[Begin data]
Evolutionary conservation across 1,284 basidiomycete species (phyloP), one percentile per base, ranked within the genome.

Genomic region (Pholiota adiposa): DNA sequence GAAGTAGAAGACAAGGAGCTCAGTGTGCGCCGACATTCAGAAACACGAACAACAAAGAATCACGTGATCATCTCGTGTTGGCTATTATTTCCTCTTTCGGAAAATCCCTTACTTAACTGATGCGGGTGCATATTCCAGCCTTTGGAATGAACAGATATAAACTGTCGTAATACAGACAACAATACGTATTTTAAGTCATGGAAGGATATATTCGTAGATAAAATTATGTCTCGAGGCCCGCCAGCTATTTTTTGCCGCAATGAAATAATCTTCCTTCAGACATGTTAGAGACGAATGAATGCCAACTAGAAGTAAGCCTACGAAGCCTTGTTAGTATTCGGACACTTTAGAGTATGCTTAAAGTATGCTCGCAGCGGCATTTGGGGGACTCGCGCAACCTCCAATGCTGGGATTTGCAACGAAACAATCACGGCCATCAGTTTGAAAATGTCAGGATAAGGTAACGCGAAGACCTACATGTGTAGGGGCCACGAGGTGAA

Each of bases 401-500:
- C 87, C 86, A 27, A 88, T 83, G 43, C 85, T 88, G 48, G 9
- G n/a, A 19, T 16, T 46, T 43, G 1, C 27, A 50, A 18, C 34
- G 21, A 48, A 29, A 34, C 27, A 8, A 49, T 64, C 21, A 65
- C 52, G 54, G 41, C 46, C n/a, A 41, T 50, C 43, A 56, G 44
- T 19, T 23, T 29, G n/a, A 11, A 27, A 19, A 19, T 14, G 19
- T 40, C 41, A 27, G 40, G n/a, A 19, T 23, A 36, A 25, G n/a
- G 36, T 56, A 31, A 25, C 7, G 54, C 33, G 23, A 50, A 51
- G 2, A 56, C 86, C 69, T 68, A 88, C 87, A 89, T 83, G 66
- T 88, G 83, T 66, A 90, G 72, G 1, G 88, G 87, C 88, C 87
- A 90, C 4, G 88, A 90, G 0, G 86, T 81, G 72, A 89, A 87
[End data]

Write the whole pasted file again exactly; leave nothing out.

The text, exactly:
Evolutionary conservation across 1,284 basidiomycete species (phyloP), one percentile per base, ranked within the genome.

Genomic region (Pholiota adiposa): DNA sequence GAAGTAGAAGACAAGGAGCTCAGTGTGCGCCGACATTCAGAAACACGAACAACAAAGAATCACGTGATCATCTCGTGTTGGCTATTATTTCCTCTTTCGGAAAATCCCTTACTTAACTGATGCGGGTGCATATTCCAGCCTTTGGAATGAACAGATATAAACTGTCGTAATACAGACAACAATACGTATTTTAAGTCATGGAAGGATATATTCGTAGATAAAATTATGTCTCGAGGCCCGCCAGCTATTTTTTGCCGCAATGAAATAATCTTCCTTCAGACATGTTAGAGACGAATGAATGCCAACTAGAAGTAAGCCTACGAAGCCTTGTTAGTATTCGGACACTTTAGAGTATGCTTAAAGTATGCTCGCAGCGGCATTTGGGGGACTCGCGCAACCTCCAATGCTGGGATTTGCAACGAAACAATCACGGCCATCAGTTTGAAAATGTCAGGATAAGGTAACGCGAAGACCTACATGTGTAGGGGCCACGAGGTGAA

Each of bases 401-500:
- C 87, C 86, A 27, A 88, T 83, G 43, C 85, T 88, G 48, G 9
- G n/a, A 19, T 16, T 46, T 43, G 1, C 27, A 50, A 18, C 34
- G 21, A 48, A 29, A 34, C 27, A 8, A 49, T 64, C 21, A 65
- C 52, G 54, G 41, C 46, C n/a, A 41, T 50, C 43, A 56, G 44
- T 19, T 23, T 29, G n/a, A 11, A 27, A 19, A 19, T 14, G 19
- T 40, C 41, A 27, G 40, G n/a, A 19, T 23, A 36, A 25, G n/a
- G 36, T 56, A 31, A 25, C 7, G 54, C 33, G 23, A 50, A 51
- G 2, A 56, C 86, C 69, T 68, A 88, C 87, A 89, T 83, G 66
- T 88, G 83, T 66, A 90, G 72, G 1, G 88, G 87, C 88, C 87
- A 90, C 4, G 88, A 90, G 0, G 86, T 81, G 72, A 89, A 87